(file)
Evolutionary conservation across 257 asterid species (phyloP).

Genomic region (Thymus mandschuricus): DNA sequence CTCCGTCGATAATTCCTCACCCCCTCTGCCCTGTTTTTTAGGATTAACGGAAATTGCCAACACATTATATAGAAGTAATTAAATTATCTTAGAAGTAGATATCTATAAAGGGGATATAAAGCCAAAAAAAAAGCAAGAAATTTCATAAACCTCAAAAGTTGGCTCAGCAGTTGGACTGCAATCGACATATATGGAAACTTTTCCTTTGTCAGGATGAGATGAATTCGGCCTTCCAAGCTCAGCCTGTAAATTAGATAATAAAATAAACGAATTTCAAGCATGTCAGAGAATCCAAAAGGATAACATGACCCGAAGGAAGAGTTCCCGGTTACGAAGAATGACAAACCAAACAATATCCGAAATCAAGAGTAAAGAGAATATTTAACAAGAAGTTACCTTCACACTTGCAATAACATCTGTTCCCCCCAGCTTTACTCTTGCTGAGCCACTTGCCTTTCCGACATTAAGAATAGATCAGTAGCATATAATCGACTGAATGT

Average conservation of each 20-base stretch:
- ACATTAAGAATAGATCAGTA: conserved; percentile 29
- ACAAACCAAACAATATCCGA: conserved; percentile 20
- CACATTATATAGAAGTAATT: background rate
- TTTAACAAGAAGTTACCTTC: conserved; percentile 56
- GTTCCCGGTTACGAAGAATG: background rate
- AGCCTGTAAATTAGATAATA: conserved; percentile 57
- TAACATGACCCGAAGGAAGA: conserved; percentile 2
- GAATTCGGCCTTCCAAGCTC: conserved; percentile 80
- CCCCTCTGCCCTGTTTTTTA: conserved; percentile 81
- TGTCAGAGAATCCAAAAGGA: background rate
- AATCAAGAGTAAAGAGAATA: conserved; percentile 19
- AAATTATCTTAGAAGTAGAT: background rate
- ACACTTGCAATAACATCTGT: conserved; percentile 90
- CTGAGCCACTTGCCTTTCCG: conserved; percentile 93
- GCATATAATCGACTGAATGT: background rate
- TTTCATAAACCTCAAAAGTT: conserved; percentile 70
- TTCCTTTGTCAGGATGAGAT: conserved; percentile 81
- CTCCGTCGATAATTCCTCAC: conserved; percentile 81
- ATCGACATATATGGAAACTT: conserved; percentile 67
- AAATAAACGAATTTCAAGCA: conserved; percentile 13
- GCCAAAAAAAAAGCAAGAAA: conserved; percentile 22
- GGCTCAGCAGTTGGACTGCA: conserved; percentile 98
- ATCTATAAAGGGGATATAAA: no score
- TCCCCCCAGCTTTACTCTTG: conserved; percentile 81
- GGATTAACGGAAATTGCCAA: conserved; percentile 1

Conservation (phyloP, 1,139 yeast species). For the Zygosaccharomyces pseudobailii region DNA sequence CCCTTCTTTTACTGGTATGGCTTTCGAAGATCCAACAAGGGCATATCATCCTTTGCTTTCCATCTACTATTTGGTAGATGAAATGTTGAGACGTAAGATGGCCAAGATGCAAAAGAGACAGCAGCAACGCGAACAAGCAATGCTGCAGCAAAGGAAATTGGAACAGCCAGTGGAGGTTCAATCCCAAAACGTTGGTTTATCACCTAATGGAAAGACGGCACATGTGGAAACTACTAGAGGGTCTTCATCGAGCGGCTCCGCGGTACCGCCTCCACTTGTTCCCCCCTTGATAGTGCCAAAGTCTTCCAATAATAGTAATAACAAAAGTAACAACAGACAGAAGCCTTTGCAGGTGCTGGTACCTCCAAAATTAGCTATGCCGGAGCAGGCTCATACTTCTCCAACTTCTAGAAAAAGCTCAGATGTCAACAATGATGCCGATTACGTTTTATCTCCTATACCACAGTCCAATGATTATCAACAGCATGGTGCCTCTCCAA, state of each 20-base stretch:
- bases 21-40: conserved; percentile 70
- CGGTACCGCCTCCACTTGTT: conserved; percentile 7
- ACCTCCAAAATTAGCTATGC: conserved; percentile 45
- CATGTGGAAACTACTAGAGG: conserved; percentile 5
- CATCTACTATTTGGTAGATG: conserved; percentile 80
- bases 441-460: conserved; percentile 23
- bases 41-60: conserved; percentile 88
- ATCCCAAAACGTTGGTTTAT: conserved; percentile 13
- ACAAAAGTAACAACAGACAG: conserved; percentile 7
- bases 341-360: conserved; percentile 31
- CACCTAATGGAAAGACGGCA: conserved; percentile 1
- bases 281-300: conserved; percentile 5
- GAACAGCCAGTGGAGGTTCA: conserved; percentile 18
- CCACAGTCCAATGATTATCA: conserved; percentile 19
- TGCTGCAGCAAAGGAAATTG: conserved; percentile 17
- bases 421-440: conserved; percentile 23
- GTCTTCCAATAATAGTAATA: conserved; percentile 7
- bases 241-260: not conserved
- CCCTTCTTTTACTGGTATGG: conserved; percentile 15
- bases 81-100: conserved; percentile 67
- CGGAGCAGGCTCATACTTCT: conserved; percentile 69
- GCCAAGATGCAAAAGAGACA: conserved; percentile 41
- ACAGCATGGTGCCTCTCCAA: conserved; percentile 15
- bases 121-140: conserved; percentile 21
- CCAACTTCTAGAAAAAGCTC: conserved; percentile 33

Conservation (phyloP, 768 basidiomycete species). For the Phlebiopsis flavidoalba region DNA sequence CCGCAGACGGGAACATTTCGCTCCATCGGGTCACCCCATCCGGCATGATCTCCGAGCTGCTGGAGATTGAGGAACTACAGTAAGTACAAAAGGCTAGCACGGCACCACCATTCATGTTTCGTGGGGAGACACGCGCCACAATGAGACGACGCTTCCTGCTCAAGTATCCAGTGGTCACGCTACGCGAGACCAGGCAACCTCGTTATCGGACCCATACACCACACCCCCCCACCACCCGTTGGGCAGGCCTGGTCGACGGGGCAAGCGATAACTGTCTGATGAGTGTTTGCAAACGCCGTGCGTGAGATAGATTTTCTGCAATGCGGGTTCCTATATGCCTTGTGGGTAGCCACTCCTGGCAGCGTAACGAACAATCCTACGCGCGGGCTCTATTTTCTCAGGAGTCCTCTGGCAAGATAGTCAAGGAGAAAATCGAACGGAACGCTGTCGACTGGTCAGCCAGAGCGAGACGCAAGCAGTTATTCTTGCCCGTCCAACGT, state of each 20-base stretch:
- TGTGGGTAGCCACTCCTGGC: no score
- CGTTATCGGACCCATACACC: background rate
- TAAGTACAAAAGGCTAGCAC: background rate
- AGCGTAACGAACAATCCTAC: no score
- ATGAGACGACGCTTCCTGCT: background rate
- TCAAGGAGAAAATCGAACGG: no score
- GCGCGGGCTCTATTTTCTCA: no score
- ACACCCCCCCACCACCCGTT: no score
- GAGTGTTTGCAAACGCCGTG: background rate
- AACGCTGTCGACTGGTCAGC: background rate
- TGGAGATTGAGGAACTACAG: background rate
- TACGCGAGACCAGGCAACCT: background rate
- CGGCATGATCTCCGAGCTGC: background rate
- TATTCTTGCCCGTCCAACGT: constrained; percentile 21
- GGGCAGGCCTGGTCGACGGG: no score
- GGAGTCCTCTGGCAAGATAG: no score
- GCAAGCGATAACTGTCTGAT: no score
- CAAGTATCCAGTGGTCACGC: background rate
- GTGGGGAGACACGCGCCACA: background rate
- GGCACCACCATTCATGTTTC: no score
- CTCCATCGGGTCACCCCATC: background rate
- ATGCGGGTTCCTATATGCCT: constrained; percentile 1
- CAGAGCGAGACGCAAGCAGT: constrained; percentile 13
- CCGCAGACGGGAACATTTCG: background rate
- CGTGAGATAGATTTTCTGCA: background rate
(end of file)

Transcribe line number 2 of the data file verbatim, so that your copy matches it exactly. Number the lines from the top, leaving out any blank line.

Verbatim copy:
Genomic region (Thymus mandschuricus): DNA sequence CTCCGTCGATAATTCCTCACCCCCTCTGCCCTGTTTTTTAGGATTAACGGAAATTGCCAACACATTATATAGAAGTAATTAAATTATCTTAGAAGTAGATATCTATAAAGGGGATATAAAGCCAAAAAAAAAGCAAGAAATTTCATAAACCTCAAAAGTTGGCTCAGCAGTTGGACTGCAATCGACATATATGGAAACTTTTCCTTTGTCAGGATGAGATGAATTCGGCCTTCCAAGCTCAGCCTGTAAATTAGATAATAAAATAAACGAATTTCAAGCATGTCAGAGAATCCAAAAGGATAACATGACCCGAAGGAAGAGTTCCCGGTTACGAAGAATGACAAACCAAACAATATCCGAAATCAAGAGTAAAGAGAATATTTAACAAGAAGTTACCTTCACACTTGCAATAACATCTGTTCCCCCCAGCTTTACTCTTGCTGAGCCACTTGCCTTTCCGACATTAAGAATAGATCAGTAGCATATAATCGACTGAATGT